Thursday, March 18, 2010
Annals of Dumb Science
This article from JACS attempts to solve the historically vexing surgical conundrum of whether double gloving has a negative impact on manual dexterity. A lot of surgeons I know double glove for both safety reasons and to theoretically reduce infectious complications (studies have shown that gloves develop at least micro-perforations after 30 minutes of operating time). I personally don't double glove. My fingers get numb after about fifteen minutes, for one thing. For another, it just "doesn't feel right". I don't feel comfortable. I hate it. So I wear one layer of the orthopedic gloves, which are a little thicker than the standard glove.
This article in JACS utilized pegboards and sharp pointy tips and whatever else to compare dexterity and tactile sensitivity scores of participants wearing either two gloves or one. I just love scientific phrasing: "Categorical and continuous variables were identified, general linear prediction models were computed, and the influence of glove status was analyzed as an independent variable. Glove status did not affect dexterity performance scores (p = 0.57) after accounting for the influence of age on score variation (p < 0.001). Comparing ulnar and radial surfaces of the index finger for 2-point discrimination, no difference was detected between trials (p < 0.66), nor was an interaction effect detected with glove status (p = 0.40)." Well that's great. Their little study showed no difference in the scores in either group.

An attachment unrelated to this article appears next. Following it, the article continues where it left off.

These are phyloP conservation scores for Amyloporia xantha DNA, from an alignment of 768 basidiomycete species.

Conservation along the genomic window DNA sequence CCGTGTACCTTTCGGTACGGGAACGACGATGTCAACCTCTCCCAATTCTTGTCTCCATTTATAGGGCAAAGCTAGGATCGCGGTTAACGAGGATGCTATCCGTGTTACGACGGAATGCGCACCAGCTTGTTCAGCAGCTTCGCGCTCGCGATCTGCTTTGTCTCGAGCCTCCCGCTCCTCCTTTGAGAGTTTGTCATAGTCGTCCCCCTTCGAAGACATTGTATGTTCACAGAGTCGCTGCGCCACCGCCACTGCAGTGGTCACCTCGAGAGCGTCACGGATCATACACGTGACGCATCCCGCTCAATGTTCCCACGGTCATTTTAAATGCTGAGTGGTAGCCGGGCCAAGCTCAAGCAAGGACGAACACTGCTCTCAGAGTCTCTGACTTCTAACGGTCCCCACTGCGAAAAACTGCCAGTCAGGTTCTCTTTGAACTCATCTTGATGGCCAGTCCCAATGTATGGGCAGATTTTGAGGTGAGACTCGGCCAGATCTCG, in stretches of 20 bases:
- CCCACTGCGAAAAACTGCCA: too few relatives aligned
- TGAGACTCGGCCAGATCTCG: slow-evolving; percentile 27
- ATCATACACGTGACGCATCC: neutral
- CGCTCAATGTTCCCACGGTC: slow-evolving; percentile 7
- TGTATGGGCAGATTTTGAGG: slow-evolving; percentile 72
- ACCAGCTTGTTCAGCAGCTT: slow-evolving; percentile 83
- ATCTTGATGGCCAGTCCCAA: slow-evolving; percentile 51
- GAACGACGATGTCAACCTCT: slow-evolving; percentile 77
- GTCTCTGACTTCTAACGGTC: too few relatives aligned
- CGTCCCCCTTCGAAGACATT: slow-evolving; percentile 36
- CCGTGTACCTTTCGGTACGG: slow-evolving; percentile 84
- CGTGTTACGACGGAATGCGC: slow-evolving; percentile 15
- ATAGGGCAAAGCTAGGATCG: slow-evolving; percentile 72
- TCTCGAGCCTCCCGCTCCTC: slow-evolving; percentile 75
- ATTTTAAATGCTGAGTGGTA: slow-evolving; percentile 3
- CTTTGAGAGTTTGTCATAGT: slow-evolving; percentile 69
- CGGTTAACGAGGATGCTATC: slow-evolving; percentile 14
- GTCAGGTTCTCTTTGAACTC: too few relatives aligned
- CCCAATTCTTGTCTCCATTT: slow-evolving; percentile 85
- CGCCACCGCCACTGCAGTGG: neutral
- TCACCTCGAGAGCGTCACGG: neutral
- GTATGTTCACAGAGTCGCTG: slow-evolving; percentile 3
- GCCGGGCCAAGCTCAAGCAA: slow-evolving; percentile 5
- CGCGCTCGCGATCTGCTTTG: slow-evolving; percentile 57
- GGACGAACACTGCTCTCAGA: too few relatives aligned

Anyone with at least 14 functional brain cells ought to look at an article like this and say: Who cares! The kind of gloves you wear and how many layers you prefer is an entirely subjective decision making process. Are people who like wearing one glove going to all of a sudden change? Are they just going to be so overwhelmed by the rigorous science of the article they they will feel utterly compelled to pull on another layer of gloves?
I mean, you could put together a gazillion studies like this, relating to subjective operating experience. How about a study that compares manual dexterity in surgeons wearing Prada sunglasses vs. a control group? Or one comparing surgeon error rates when the temperature in the OR suite is 85 degrees vs. 65? How about one that compares the manual dexterity of surgeons in boxers with those in tighty whiteys vs. another group that goes commando? Would results change surgeon underwear preferences in the future?
I realize these journals have to fill their content quotas every month but sometimes it gets a little ridiculous.